These were developments yesterday:

The Small Business Administration in Washington, on recommendation of Fred W. Ramsey, director for this region, declared Cuyahoga and Portage Counties disaster areas. This will authorize the agency to make 3% loans up to 20 years to home owners and small businesses for rehabilitation of storm damage.

U. S. Senator George H. Bender and Congressman William E. Minshall Jr., after a tour of the Lakewood and Rocky River areas blasted by Saturday night's wind, said they would report directly to Civil Defense Director Peterson to urge government financial aid for the communities.

They advised Mayor J. Frank Gibson of Rocky River and Mayor Frank P. Celeste of Lakewood to ask for $3,000,000 between them.

A representative of Peterson's office flew in last night to inspect the suburbs and make recommendations to his chief on whether damage was severe enough to justify federal aid.

Mayor Anthony J. Celebrezze called a meeting in his office for 9 a.m. today to consider the advisability of opening the "Operation Demonstrate" information center on the Mall as a one-stop source of advice for storm victims needing to know where and how to get help.

Invited to the meeting were representatives of the Building Department, the Better Business Bureau, the Building Trades Council, the Home Builders Association, The Institute of Architects, the Red Cross, insurance adjustment organizations, lending institutions and internal revenue.

Ramsey, for the Small Business Administration, said the 3% rehabilitation loans would be made "on reasonable collateral when ability to repay is indicated." Loan applications will be received at the SBA office on the fourth floor of the Federal Reserve Building.

Estimate Costs

The Rocky River and Lakewood mayors estimated their communities' need at far less than the three million dollar request suggested by Bender and Minshall.

Celeste said about $750,000 would do the job in Lakewood, where 3,000 trees were blown down ripping up curbs and sidewalks with their roots. Gibson estimated the Rocky River cleanup would cost $50,000.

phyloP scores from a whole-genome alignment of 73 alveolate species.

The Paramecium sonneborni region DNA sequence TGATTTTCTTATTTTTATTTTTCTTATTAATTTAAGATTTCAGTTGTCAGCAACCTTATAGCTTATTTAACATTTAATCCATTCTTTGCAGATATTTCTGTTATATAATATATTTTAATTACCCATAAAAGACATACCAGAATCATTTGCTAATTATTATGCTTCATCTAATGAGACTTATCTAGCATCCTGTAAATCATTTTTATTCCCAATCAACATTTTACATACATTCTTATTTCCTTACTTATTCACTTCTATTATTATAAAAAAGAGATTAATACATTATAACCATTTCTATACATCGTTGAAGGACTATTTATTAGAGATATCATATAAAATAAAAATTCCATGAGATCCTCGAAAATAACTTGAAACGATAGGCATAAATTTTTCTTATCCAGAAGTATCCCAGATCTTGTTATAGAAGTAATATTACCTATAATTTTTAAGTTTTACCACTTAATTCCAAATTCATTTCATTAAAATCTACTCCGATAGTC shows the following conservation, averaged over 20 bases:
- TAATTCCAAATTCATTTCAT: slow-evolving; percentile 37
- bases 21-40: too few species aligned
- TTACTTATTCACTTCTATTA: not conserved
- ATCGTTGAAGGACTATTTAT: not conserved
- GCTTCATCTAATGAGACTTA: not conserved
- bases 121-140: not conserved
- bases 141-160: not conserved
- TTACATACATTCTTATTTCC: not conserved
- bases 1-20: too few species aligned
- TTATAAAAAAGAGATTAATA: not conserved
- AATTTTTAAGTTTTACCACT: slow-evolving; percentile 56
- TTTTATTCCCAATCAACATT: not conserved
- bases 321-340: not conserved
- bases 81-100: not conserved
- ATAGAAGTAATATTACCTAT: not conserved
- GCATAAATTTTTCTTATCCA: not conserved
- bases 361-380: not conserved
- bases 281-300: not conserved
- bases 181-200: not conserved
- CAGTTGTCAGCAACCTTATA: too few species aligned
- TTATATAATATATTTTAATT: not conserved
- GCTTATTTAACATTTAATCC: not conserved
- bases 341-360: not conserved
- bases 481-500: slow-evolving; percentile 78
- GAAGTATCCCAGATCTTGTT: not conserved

"It's not only a question of getting a handout," said Minshall. "With the federal grant comes army equipment and personnel to get the job done quickly."

The money would come from a $10,000,000 fund which President Eisenhower may tap for major disasters. The Plain Dealer's Washington Bureau explained that no federal donations would go to private individuals.

For Public Work

Funds could be used for work on public land deemed "essential for preservation of life and property."

While the West Side calculated its damage and licked its wounds, efforts were going forward in Washington to give Cleveland a better chance against future disastrous storms.

Queried by Congressman Charles A. Vanik, Dr. Francis Reichelderfer, chief of the U.S. Weather Bureau, disclosed that radar detecting equipment had been ordered for Cleveland. He said he would expedite its installation.

The radar can spot a severe storm well in advance of the time it hits. The equipment also enables observers to determine the wind's direction and the amount of rain it carries.

The Western Adjustment & Inspection Co., which will handle claims for most of the insurance companies holding policies on damaged properties, opened a special office at 16501 Lorain Avenue to process storm losses.

It was manned by 40 adjusters, many of them brought in from the company's offices in 13 midwestern states.


Cleveland and Rocky River last night joined with Lakewood in asking federal disaster relief funds to clean up after the Saturday night multi-million-dollar windstorm.

Cleveland's Council passed an emergency resolution authorizing Mayor Anthony J. Celebrezze and Gov. Frank J. Lausche to apply for federal aid of an undetermined amount.